WE HAVE EXPERIMENTED WITH MICROCASTING for the past 12 years on the Clonmel campus of the Limerick Institute of Technology. With the help of a dozen students, I'm getting an inside view of what microcasting means.
MORE THAN 10 YEARS after I shared my first MP3 clip to readers, I've started culling gigabytes of spoken content into places where the major listening networks can find the audio clips and share them. I'm now experimenting with pulling some of my most recent content from my station on Anchor.fm into a easy to remember subscription called Bernie on Anchor.
I NEEDED A laptop to effectively manage three fourth year students and after a two year wait, I finally got a Dell Latitude 5480 that should serve me well for my final 900 days as a third level lecturer. This is the first machine I've used without having admin rights and that's a bit awkward. Here are a few first impressions.
SOME OF MY BEST STUDENTS want to write with pens on paper. I try to balance their needs with the easy cross-checking that follows well-oiled digital media in the classroom.
I've been teaching third level classrooms for two decades in each of two centuries, which means I've seen classroom technology evolve from loud and large space heaters with footprints as large as chairs to elegant and clever touchscreens that fit in purses. Today, my students are more likely to have a touchscreen tablet than a mouse. But with their technology comes a sort of addiction that needs to be pared back in respect for the learning environment.
I have never abandoned the written word--those peer-reviewed paragraphs inside hard cover textbooks guide our accredited curricula. During many of my lectures, I ask many students to spend time at whiteboards because I learned from chalk talks under the glaring eyes of nuns in my high school. I also remember completing quadratic equations in timed sessions at university level.
I remember the joy of accomplishment from those days and know I don't always need a computer-based game to make learning fun.
So it's a matter of trying to balance the new with the old. I want to distribute lists that hyperlink to deep reading materials and I want students to write journal items in unruled Moleskines.
A major concern I have when training students in the BSc programmes at the Limerick Institute of Technology is access to technology. Many of the immersive practical sessions can only occur by using computers with strong processors, plenty of RAM and fast internet access. During the past three years, access to those machines is time-constrained during the day and that means I encounter students working on assignments between 7-9 PM most weekdays on camppus. In the run up to the examination period, dozens of students are on campus on Saturdays, using labs and the WiFi access. We have adopted a BYOD (Bring Your Own Device) philosophy by stealth. This means a young student often has no hope of finishing with top Honours without having either the free time to stay on campus or the resources to ow their own powerful laptop. The technology-laden classroom has become a portable facility in my field of work.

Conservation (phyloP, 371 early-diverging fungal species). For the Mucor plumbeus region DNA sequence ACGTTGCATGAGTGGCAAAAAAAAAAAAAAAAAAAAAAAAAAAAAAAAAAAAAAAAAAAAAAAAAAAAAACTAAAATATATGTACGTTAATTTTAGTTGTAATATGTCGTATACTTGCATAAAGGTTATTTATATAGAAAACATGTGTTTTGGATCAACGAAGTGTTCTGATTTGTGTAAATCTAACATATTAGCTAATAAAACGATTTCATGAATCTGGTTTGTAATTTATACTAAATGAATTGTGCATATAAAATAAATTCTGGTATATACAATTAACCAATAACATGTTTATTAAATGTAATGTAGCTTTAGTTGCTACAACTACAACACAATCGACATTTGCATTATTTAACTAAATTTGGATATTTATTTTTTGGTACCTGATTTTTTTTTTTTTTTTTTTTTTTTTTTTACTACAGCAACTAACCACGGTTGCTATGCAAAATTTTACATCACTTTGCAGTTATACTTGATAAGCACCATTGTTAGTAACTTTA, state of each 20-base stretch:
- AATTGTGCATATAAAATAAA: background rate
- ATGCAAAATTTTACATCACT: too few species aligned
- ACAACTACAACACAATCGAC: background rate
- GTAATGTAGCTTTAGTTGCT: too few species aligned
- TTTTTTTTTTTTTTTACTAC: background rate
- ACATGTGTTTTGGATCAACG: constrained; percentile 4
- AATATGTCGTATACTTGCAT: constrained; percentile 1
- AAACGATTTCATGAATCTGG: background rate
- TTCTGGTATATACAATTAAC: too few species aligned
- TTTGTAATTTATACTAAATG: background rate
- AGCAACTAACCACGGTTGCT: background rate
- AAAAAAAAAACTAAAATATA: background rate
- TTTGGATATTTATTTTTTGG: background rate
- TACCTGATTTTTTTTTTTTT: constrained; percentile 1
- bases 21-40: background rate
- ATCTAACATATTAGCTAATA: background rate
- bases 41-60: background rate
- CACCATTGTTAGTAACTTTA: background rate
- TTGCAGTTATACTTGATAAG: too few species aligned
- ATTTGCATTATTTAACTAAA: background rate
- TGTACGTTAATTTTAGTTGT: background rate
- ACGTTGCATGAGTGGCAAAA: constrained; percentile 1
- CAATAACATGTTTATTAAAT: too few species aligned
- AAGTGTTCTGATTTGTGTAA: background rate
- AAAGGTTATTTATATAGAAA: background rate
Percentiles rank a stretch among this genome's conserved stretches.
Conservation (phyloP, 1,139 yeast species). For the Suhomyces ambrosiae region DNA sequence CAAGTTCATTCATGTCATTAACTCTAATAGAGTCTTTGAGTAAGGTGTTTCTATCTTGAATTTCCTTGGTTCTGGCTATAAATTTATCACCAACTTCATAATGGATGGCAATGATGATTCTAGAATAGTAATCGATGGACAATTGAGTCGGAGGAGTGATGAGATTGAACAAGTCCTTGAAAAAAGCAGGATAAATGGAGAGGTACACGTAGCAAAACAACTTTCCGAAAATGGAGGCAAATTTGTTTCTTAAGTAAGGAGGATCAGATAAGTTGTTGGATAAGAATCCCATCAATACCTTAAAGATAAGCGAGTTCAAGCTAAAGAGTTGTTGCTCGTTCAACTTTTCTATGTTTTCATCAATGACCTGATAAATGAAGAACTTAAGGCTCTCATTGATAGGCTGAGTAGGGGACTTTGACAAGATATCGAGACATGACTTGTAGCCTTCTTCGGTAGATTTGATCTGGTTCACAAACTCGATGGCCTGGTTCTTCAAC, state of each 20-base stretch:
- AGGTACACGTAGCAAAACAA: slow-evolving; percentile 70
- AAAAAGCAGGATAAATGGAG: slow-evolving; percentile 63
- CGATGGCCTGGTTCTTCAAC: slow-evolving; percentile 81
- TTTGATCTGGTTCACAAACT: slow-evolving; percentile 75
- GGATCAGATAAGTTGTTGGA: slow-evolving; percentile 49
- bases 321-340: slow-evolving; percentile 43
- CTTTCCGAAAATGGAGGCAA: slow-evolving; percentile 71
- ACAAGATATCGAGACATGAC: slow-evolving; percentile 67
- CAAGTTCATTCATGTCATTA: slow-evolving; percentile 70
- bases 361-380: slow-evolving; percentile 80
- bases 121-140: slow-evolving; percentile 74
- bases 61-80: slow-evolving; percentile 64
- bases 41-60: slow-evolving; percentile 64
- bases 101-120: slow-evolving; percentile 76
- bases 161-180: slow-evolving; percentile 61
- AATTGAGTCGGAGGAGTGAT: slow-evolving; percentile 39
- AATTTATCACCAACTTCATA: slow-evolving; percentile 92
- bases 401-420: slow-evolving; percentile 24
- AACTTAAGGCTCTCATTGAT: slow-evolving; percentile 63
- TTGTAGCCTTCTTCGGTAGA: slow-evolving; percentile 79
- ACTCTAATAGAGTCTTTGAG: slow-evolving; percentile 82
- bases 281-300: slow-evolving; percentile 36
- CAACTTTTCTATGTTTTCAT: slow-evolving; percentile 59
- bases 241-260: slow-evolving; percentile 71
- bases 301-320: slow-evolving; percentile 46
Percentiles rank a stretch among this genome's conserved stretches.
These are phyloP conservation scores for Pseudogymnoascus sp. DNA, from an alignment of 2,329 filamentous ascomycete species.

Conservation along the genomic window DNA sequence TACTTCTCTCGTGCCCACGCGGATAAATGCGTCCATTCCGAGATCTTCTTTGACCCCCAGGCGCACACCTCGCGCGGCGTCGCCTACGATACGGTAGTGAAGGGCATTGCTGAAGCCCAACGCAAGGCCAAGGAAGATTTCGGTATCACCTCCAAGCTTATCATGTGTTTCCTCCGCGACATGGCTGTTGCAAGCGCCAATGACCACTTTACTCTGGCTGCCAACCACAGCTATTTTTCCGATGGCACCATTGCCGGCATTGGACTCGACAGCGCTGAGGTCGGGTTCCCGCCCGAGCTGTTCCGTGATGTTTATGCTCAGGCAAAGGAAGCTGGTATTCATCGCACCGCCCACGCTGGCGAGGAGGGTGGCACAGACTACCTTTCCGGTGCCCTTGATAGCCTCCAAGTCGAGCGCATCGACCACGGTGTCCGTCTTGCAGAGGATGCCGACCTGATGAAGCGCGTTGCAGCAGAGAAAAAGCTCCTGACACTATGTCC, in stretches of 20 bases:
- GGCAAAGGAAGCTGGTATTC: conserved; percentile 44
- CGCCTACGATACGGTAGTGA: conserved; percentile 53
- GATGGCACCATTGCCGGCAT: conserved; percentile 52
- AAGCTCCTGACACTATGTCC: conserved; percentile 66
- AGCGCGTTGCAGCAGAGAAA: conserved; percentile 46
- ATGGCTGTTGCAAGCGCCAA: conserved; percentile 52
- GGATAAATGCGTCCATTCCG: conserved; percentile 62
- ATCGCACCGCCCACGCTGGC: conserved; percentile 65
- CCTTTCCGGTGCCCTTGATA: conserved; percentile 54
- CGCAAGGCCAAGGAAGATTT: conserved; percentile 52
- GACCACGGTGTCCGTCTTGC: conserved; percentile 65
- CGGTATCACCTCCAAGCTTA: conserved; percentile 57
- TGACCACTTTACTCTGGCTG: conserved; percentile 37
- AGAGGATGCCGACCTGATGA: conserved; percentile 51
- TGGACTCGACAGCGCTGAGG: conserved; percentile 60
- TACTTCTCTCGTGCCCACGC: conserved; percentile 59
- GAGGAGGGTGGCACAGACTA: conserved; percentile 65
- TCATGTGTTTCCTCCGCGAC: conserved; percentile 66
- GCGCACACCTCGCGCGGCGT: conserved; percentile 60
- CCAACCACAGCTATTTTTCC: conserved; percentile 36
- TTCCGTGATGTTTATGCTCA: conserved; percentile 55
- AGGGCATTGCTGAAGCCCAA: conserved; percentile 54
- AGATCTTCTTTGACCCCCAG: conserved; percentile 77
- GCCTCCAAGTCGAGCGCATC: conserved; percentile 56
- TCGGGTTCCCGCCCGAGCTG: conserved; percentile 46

EVERY TWO WEEKS, I cobble together a five minute clip comprised of 15-20 voices using the Anchor.fm ecosystem. This week, I decided to give top mention to a question arising in my mind: Do we hear a person's color (or creed or sociodemographic background) when we hear their voice? It's part of a clip hashtagged #voicesofanchor below and in a YouTube playlist.
I'M GLAD THAT I HAVE a relatively quiet weekend ahead because it's going to take a few hours for me to decompress several significant outcomes related to a field trip our creative media students completed in Dublin. The five students got specialised attention while inside Workday and Google. We got tailored content and special treatment.
The pacing of the day was so fast that I didn't take time out to record any audio snippets. In fact, we were asked not to record some of the things we heard and saw.
WE GET AN INSIDE VIEW of Google's accelerated mobile publishing along with deep insights about a current Adwords programme when visiting Google's Dublin offices with a small crew of creative media students from the Limerick Institute of Technology. I appreciate the work Conor McGann is doing to create an incisive session.
WE'RE TAKING A SMALL CREW of creative students into the Dublin offices of Workday and Google on the 17th of November. These sorts of field trips always pay dividends for both academic staff and our students.
AFTER MORE THAN a year and a half listening and talking on Anchor.fm, I can most assuredly say I've encountered dozens of very contented people using Anchor radio. It's a small community (probably no more than 550 active members) but there's enough diversity to make my Anchor experience the equivalent of a multicultural audio scrapbook.
Every fortnight, I try to cobble together "voices of anchor" by scraping 15-25 different snippets into one five minute collection like the one I'm sharing below.
Where I work, we teach people to create. Sometimes the creative process starts with reading or listening. Other times, creativity happens by talking about your work and speakerphones are part of that sharing process. And sometimes you share what you play.